Whereas bonds disappear when they reach maturity, equities are forever. The BoJ is under no pressure to act quickly. It can carry on collecting the roughly ¥1 trillion ($6.64 billion) in dividends year by year. However, the problem will only become more anomalous as stock prices rise over time, as has generally been the case historically.

Hong Kong Exchange Square (© Kumar via Wikimedia Commons)

The Hong Kong Precedent

Is there any precedent for the BoJ's dilemma? Yes, there is. During the Asian Financial Crisis of 1997-8, the Hong Kong dollar and stock market came under heavy speculative attack. In response, the Hong Kong Monetary Authority made massive purchases of the major stocks in the benchmark Hang Seng Index. 

The financial battle lasted ten days, and in the end, the HKMA proved victorious. However, it had used one-fifth of its balance sheet in the process. Estimates at the time suggest that it had accumulated about a third of the equity of the 33 stocks in the index. As with the BoJ today, the investment turned out to be highly profitable in the end, generating a capital gain of 70%.

Proud of its reputation as a free market bastion, Hong Kong was keen to return the stocks to the private sector as soon as possible. For individual investors, incentives such as "loyalty bonuses" (effectively discounts that became valid after a certain amount of time elapsed) were offered to encourage them not to sell. There was also some showbusiness razzmatazz. Canto-pop singer Danny Chan was chosen by the task force to provide the theme song.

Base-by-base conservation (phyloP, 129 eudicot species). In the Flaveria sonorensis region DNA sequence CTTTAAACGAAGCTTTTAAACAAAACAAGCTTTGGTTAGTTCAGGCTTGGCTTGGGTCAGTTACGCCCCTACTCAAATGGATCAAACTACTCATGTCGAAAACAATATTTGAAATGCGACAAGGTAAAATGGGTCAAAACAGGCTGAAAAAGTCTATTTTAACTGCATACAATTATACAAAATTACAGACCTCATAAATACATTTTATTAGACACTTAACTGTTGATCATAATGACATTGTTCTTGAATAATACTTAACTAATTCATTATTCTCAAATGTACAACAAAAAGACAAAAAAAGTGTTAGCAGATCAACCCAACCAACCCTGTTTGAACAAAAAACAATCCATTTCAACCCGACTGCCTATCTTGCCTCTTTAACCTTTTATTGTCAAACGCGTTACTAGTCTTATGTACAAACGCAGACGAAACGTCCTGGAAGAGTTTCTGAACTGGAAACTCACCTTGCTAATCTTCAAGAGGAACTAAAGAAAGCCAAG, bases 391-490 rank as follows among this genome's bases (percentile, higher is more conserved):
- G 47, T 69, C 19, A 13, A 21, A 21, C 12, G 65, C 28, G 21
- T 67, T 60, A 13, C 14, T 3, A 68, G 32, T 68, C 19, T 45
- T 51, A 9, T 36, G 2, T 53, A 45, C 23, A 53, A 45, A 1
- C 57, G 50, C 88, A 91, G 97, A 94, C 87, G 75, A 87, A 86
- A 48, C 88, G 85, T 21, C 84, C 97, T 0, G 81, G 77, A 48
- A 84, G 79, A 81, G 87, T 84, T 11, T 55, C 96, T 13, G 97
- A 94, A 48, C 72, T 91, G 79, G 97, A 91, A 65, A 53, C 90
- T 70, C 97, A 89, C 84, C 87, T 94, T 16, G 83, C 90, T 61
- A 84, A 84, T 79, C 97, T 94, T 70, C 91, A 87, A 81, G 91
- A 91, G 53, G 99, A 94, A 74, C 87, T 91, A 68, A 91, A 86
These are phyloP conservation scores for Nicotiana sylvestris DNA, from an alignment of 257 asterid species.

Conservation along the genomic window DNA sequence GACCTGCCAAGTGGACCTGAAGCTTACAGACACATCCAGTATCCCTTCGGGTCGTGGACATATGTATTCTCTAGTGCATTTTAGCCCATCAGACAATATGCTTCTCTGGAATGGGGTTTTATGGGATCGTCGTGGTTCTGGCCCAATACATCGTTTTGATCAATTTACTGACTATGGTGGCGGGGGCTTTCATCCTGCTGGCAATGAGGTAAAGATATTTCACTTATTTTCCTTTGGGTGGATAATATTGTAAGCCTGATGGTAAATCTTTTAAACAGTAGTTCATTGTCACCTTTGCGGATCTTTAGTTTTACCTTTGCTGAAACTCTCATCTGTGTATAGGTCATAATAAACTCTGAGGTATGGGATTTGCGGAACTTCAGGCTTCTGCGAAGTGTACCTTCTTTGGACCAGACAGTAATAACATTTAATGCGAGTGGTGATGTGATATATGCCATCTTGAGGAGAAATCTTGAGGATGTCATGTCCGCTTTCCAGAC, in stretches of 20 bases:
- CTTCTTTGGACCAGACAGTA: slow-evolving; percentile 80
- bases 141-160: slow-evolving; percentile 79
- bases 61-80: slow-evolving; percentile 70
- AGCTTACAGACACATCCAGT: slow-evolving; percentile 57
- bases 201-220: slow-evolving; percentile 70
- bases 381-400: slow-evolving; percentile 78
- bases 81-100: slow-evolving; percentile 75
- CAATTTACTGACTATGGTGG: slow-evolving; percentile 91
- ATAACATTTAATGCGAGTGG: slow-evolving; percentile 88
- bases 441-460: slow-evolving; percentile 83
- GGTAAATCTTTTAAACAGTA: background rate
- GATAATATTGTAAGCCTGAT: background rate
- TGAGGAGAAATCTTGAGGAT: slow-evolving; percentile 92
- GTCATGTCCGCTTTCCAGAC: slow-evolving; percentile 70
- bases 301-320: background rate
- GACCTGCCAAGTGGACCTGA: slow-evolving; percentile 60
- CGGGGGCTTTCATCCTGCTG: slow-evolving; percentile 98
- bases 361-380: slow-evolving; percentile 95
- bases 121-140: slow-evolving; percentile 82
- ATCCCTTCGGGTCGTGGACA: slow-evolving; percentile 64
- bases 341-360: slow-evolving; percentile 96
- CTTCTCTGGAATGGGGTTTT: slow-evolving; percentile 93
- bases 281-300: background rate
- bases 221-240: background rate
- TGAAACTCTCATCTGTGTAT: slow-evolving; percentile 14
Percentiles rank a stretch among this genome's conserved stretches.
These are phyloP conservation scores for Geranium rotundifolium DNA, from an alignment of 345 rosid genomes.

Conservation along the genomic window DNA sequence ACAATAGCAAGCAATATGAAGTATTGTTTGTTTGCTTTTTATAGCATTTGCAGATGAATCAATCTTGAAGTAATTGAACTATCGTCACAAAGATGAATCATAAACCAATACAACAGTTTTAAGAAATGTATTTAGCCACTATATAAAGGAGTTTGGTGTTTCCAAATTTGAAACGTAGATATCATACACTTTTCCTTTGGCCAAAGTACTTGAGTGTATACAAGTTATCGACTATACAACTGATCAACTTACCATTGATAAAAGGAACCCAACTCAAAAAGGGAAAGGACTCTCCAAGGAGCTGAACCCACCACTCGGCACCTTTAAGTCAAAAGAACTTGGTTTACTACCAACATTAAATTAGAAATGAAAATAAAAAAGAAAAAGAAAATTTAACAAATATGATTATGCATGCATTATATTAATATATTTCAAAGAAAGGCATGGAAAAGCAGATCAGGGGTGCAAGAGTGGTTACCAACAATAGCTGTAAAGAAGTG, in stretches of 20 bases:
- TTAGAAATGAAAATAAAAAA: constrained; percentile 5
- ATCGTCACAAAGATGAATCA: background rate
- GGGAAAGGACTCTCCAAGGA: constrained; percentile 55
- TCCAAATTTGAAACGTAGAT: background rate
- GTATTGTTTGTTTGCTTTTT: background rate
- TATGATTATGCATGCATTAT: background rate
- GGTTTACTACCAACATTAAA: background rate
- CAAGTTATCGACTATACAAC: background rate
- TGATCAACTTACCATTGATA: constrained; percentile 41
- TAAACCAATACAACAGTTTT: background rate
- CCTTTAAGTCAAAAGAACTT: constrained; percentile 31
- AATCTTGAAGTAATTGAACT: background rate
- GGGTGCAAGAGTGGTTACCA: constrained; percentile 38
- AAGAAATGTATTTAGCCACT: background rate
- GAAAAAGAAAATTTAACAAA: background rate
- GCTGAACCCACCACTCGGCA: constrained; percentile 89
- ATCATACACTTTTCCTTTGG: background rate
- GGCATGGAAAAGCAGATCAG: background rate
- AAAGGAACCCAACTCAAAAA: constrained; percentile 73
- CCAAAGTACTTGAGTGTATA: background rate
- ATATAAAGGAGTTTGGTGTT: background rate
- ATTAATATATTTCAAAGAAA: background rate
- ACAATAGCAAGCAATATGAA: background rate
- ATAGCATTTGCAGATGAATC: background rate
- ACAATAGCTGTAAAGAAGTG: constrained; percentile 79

The Bank of Japan headquarters in Chuo Ward, Tokyo. (© Sankei)

Designing 'Loyalty Bonuses'

There are obvious differences between Hong Kong's position then and Japan's today. Nevertheless, in the big picture, the need to return a large amount of stocks to the private sector is the same. Likewise, incentives are needed to attract investors. But ordinary discounts will encourage "flipping," meaning selling the stock, or Exchange Traded Fund in this case, at the prevailing market price and pocketing the difference. 

The way to avoid that is to restrict eligibility to individual investors with NISA accounts. Then make the discount a Hong Kong-style retrospective "loyalty bonus" that gradually diminishes over a 5-year horizon.

Given the enormous scale of the BoJ's equity portfolio, it would also be advisable to stretch the process out over several years. One option, perhaps, is using a lottery system, as was the case for the listing of NTT in 1987.

If all this happens as described, it would be a win-win for everybody, politicians included. The much-discussed move from bank deposits to stock market investment would become a reality. And all the action would be centered not on US or Indian equities, but exclusively on Japanese names.

Needless to say, the Bank of Japan, whose excellent market timing made the whole thing possible, would be basking in glory. At the very least, its board members should be allowed to choose the J-pop singer of the theme song.


Author: Peter Tasker
Find other essays and analysis by the author on JAPAN Forward.